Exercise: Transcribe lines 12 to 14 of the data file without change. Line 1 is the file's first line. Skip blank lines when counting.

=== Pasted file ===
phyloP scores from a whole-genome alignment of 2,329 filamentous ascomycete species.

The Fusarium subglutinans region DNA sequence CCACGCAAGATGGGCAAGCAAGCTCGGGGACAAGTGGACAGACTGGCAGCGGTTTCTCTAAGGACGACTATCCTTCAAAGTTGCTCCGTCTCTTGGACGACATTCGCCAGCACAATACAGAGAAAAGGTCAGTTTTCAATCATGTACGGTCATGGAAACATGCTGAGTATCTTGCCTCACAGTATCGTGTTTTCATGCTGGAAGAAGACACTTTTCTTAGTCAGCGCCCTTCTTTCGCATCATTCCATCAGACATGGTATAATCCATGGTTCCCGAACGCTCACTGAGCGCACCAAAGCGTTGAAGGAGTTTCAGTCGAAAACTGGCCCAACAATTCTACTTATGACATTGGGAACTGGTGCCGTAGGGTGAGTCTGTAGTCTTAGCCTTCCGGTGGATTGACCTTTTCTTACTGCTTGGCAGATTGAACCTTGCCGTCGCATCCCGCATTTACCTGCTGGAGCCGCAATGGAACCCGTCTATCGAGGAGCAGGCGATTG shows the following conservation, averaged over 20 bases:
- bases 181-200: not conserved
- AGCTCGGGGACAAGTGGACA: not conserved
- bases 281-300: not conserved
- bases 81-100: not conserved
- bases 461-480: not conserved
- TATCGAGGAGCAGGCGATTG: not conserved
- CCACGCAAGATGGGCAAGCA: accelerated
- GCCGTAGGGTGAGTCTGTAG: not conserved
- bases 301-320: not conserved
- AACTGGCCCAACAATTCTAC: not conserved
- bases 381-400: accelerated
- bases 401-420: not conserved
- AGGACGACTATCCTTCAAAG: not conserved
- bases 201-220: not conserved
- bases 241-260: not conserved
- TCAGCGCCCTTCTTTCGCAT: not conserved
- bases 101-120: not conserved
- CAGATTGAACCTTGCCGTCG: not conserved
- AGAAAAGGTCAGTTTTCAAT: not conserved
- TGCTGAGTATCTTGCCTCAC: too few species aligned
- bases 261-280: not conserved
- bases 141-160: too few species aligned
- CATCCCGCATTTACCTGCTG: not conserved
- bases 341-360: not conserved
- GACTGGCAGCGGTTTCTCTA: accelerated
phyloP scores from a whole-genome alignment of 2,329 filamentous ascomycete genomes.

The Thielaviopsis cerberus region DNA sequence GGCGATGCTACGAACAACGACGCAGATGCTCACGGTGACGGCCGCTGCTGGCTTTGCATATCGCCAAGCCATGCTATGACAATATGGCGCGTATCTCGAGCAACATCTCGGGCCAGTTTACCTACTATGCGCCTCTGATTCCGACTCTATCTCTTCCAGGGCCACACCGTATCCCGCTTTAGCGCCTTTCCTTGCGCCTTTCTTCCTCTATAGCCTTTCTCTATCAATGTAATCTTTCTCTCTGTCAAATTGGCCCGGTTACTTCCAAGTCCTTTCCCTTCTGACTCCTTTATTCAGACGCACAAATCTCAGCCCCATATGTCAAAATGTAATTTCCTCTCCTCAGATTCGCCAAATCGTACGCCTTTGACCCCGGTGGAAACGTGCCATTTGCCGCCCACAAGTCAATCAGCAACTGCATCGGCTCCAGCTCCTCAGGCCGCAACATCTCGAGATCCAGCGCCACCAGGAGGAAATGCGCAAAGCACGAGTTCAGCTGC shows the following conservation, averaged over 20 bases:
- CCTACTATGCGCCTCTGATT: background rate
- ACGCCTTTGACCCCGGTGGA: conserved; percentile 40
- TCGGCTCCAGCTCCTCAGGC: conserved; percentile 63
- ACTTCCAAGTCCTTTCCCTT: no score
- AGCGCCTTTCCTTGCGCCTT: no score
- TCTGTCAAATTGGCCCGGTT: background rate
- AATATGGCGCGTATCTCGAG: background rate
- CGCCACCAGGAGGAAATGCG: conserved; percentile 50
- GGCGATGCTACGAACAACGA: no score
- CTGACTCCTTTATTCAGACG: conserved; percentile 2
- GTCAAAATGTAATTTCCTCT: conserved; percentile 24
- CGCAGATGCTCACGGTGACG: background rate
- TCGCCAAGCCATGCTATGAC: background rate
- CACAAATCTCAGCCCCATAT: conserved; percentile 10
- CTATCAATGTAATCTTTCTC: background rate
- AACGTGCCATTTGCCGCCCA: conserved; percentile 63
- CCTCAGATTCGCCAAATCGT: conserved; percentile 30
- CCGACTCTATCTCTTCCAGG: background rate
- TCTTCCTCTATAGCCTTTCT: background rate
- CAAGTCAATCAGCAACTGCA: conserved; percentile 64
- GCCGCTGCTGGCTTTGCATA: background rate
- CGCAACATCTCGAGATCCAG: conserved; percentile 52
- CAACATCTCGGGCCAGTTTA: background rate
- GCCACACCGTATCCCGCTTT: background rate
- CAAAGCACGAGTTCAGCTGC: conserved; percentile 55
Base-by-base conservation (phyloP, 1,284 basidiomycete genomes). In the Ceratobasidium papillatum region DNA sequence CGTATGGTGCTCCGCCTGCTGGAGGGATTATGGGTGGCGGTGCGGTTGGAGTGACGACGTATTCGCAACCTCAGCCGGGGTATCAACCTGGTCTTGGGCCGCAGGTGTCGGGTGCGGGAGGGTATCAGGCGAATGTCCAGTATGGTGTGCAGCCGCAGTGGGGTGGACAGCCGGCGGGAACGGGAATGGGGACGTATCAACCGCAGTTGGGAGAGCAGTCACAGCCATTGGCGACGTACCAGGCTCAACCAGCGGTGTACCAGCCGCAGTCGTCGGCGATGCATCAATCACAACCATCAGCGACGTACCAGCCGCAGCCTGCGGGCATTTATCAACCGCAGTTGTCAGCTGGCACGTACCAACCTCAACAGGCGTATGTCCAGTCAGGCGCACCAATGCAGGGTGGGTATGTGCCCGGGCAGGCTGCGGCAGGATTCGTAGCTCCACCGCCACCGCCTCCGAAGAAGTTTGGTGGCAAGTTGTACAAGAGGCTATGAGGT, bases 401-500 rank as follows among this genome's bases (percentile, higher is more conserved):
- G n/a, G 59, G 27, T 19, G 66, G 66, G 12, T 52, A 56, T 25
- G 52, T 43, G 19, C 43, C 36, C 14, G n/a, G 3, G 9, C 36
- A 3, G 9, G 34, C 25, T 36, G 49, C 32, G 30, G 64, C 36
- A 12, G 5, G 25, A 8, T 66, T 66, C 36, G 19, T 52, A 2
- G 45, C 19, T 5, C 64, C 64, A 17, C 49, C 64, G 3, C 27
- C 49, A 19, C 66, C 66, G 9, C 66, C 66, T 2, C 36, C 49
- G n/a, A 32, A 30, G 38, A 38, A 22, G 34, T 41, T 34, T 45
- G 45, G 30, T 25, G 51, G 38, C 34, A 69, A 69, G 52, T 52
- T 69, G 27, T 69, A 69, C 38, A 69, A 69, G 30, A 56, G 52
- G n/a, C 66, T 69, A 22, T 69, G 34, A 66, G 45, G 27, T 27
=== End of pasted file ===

- AACTGGCCCAACAATTCTAC: not conserved
- bases 381-400: accelerated
- bases 401-420: not conserved